Bryozoans- A Moss Animal that Shows How Healthy Fishhawk Lake is!
Fishhawk Lake-Bryozoans-Who Knew??
Last night, we had our new neighbors over to get to know them. One of the questions that came up was about some gelatinous gob of goo they saw while on a kayak trip this last weekend on Fishhawk Lake. I have seen this and I swore that it was eggs waiting to hatch that would become some of our resident salamanders who are both land-dwelling and aquatic.
I, however, was wrong! In doing some research online, my neighbor, Bobby found that instead they are called Bryozoans.
(This was exactly what I saw one day on the dock by one of our boatramps).
Not very attractive name or look, but interesting nonetheless. He found a link called “PondPros Blog” and it was addressing a question that a customer had about using their products safely with this “thing” that he took pictures of. Turns out that they are freshwater Bryozoans and this was how they were defined according to the blogger’s aquatic experts.
Bryozoans are colonies of zooids that function together to outcompete other creatures for a similar food source. They are filter
feeders that are
not finicky in their feeding habits. They filter the water and consume whatever microorganisms pass through their filter. These may include bacteria
(both good and bad), protozoa, amoeba, planktonic algae, zoo plankton and the
spores or young of these various organisms.
They do not consume non-living wastes that pass through the filter; only living organisms are taken up as food. It appears that they can only exist and thrive in oxygen rich and food rich environments. They also require a fairly clean (no turbidity from clay/silt) water. One other limiting factor would appear to be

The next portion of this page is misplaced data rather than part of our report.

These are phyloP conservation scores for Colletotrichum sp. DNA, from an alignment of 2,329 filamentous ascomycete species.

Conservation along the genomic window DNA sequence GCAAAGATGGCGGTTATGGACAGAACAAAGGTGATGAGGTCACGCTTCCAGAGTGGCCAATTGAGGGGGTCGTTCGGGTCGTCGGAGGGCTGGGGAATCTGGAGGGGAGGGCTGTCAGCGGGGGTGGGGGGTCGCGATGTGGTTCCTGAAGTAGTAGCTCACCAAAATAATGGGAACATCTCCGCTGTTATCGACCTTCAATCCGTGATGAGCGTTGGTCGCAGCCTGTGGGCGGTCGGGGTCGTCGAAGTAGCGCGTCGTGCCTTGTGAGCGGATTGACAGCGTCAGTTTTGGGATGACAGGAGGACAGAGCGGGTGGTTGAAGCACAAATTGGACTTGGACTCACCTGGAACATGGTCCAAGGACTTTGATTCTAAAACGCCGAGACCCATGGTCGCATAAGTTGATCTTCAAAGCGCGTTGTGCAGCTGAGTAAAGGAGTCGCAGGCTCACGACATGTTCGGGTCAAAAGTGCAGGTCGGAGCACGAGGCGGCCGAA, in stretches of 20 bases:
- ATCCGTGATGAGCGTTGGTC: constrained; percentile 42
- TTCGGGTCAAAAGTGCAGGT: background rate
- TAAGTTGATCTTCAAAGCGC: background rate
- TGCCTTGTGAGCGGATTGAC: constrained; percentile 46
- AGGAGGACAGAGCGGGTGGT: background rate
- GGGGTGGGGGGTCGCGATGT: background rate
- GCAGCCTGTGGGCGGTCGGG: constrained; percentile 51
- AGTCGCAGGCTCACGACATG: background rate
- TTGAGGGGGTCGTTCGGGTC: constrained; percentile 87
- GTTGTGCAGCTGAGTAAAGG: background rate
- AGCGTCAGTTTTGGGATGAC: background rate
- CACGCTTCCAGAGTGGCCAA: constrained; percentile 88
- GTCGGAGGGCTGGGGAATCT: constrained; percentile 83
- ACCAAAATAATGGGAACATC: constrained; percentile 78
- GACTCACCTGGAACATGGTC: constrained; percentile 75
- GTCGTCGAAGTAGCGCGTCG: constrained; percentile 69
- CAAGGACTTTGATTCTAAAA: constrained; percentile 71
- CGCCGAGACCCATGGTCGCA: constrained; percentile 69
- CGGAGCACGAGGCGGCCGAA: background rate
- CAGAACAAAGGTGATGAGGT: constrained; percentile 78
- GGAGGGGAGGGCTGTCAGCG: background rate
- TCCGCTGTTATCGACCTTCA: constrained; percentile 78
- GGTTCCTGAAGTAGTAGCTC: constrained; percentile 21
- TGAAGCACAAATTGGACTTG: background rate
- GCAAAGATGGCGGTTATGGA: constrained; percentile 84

depth. A researcher noted that freshwater bryozoans were limited in his observation to around 6 feet of depth.
Commonly called a “moss animal”, here is what Wikipedia had to say:
[bryozoans] are a phylum of aquaticinvertebrate animals. Typically about 0.5 millimetres (0.020 in) long, they are filter feeders that sieve food particles out of the water using a retractable lophophore, a “crown” of tentacles lined with cilia. Most marine species live in tropical waters, but a few occur in oceanic trenches, and others are found in polar waters. One class lives only in a variety of freshwater environments, and a few members of a mostly marine class prefer brackish water. Over 4,000 living species are known. One genus is solitary and the rest colonial.
They are called zooids because they are not a completely independent animals. One of the positives mentioned above is that Fishhawk Lake must be an oxygen rich environment with it being a clean, turbidity-free environment, because these are being found here. Fishhawk Lake is our community’s water source, so when we see these creatures in our waters, I think it’s a good sign! Here was another positive that we can assume, as written in ProPond’s blog:
In light of these observations, First of all, bryozoans appear to be beneficial to removing unwanted organisms from the water, so elimination of them would likely be detrimental to the aquatic environment.
So, leave them be if you see them, they’re a good moss animal to have around! (Yet, something ELSE in our little community to talk about while on Fishhawk Lake!)
*This one’s for you, Bobby…thank you and glad you are my newest neighbors!*